Residents of Western New York are getting inundated with Robocalls from two very disparate politicians on the day before a very crucial special election in New York’s GOP-leaning 26th District. Former President Bill Clinton and Professional YouTube screamer and governor of NJ, Chris Christie, are vigorously urging voters there to go to the polls in Tuesday’s special election for Congress. Indeed, pundits regard (except Eric Cantor) the election as potential referendum on the GOP’s nefarious efforts to revamp medicare.
Former president Bill Clinton, who’s still quite popular, asks voters in an automated “robocall”to support Democrat Kathy Hochul, who leads in the GOP-leaning 26th District, according to the latest public opinion polls by Siena Research Institute and the left-leaning Public Policy Polling.
“You can count on Kathy to say no to partisan politics that would end Medicare as we know it to pay for more tax cuts for multimillionaires,” Clinton says in the robocall for Hochul, the Erie County clerk.
Meanwhile, Governor Chris Christie– who’s about as popularwith New Jersey residents as the empty-headed kids from MTV’s Jersey Shore–is strongly backing Republican Assemblywoman Jane Corwin.
“Jane is a real fighter who knows how to get things done” ~ Governor Christie
Many might be wondering why two party heavyweights are paying such close attention to a provincial election in the middle of May, a time in which the electorate isn’t traditionally tuned into politics. Perhaps Governor Christie understands that the sideshow of a Republican presidential nominating process and lack of a decisive candidate to beat President Obama is all but dead, and therefore is focusing on ensuring that a key GOP district remains red and loyal to the Republican agenda.
Although New York is a reliably Blue State and has always awarded the Democratic candidate in national elections, pieces of it are quite conservative. For example, the reliably Republican 26th congressional district in western New York that spans the suburbs of Buffalo, across hundreds of acres of farmland, to the suburbs of Rochester. In fact, registered Republicans outnumber registered Democrats there by around 30,000 and George Bush handily won the district in 2004, despite losing the state by 19 points. It was the only district that voted for John McCain in 2008 over Barack Obama.
Chris Lee, the Republican who had represented the district since 2008, won a whopping 74% of the vote at the 2010 mid-term election. Of course Lee was forced to resign earlier this year after photos surfaced showing him poising like a Kardashian in a shirtless photo he sent to a woman he met on Craig’s List. Now the district is totally up for grabs.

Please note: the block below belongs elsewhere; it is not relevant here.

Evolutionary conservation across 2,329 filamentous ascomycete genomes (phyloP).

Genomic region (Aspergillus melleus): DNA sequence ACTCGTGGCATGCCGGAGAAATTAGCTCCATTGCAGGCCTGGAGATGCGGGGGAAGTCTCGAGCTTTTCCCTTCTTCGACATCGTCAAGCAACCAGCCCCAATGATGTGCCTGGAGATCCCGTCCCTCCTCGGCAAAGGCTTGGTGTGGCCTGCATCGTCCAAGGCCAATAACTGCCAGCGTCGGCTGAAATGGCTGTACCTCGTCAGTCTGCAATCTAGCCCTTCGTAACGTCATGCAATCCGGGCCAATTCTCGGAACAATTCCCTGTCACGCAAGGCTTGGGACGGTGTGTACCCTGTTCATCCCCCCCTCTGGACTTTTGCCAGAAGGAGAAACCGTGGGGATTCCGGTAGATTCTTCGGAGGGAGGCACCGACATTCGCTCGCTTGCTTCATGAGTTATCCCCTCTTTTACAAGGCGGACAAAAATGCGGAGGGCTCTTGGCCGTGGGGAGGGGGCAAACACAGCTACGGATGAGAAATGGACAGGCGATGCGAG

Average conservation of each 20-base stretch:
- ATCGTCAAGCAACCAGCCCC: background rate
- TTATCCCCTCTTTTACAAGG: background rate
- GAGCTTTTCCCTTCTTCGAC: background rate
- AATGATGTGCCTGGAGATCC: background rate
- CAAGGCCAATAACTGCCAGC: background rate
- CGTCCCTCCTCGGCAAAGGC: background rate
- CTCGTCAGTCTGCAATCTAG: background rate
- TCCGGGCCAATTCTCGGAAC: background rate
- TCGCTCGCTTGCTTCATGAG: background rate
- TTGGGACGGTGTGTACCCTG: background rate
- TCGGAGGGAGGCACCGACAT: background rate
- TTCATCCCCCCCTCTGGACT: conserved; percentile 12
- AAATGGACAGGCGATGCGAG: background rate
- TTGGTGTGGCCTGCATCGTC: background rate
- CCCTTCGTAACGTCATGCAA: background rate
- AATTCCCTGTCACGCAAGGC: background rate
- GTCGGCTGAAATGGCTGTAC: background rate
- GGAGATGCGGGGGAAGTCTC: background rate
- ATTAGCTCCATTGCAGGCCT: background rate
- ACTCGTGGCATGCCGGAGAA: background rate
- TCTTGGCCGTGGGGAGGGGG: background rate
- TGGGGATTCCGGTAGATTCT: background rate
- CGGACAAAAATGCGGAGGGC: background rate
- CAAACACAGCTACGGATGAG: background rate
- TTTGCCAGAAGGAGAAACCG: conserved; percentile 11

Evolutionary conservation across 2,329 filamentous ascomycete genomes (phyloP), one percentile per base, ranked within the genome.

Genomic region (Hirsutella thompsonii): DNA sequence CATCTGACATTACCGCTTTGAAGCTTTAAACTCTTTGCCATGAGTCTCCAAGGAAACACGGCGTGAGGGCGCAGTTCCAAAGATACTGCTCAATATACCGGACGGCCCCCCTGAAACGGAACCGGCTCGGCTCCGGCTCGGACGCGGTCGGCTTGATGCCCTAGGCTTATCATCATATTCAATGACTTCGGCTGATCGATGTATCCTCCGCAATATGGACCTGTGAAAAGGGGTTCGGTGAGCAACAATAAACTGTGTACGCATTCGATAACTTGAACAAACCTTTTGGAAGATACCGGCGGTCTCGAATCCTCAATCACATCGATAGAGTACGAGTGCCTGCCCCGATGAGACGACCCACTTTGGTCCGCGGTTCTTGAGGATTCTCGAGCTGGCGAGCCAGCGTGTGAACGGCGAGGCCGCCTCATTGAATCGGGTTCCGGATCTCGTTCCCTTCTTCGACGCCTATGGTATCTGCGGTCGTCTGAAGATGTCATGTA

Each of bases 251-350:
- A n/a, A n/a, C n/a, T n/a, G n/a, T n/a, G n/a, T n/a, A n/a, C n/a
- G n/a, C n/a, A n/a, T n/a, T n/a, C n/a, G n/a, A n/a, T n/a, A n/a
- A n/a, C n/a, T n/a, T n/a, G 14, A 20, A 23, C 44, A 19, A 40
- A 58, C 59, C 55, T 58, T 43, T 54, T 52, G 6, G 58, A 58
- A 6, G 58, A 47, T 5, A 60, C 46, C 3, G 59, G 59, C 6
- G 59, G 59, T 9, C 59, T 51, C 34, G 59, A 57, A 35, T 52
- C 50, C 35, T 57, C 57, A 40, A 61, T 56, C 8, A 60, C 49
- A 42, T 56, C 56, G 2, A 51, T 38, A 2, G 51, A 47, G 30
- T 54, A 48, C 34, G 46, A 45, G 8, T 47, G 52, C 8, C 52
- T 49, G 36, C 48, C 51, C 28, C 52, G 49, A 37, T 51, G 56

Jane Corwin, a wealthy conservative member of the state Assembly and otherwise shoo-in, curiously enough, is amid a extremely tight battle with Democratic candidate Kathy Hochul. Despite feeling a massive “buyer’s remorse” by voters upon closer examination of their irrational policies, the Tea Party is running third candidate, Jack Davis. As of right now Hochul leads Corwin 42% to 36% in the Public Policy Polling survey. The poll by Siena College gave the Democrat an edge of 4 percentage points.
A whole myriad of competing interest groups–from American Crossroads and the U.S. Chamber of Commerce on the right trying to help Corwin and the Democratic Congressional Campaign Committee and the House Majority PAC on the left in support of Hochul–have devoted boat loads of cash to the special election.
So why on earth is this race garnering so much national focus and appearing as a bellwether district? It winnows down to on pure and simple issue: Medicare.
Corwin’s enthusiastic support of Republican Congressman Paul Ryan’s radical proposal to replace Medicare, the public health-care scheme for the elderly, with diminishing government subsidies for private insurance is proving to be the cause célèbre for Ms. Hochul and Democratic candidates in general.
“We can alter the national debate with one election,” says Hochul. Voting for her, she claims, would send a message to Republicans in Washington.
She has received the backing of the National Committee to Preserve Social Security and Medicare, which previously campaigned for the Republican who represented the area until 2008. More important, her pointed rhetoric seems to be resounding poignantly with the elderly voters in the district, where almost a quarter of voters are over 65 and almost two-thirds are over 45. Although Rep. Paul Ryan has been called “brave” and “daring” by commentators on the right for his medicare proposals, there’s a distinct chance that he’s dangerously imperiling the nascent Republican control of Congress, as well as emboldening the democratic base to vote against the Republican presidential candidate in 2012.
While many politicians tend to overplay the significance of these special elections, this race is actually quite important. A loss for the Corwin in the 26th would be a monumental embarrassment for the Republicans, suggesting that many other seats might be in jeopardy in 2012.
In sum, this race is down to the wire and too close to call; but the Democrats are counting on the great many elderly citizens of the 26th to come alive show their disapproval with Mr. Ryan’s plan to award the top 2 percent more tax breaks at the expense of their Medicare.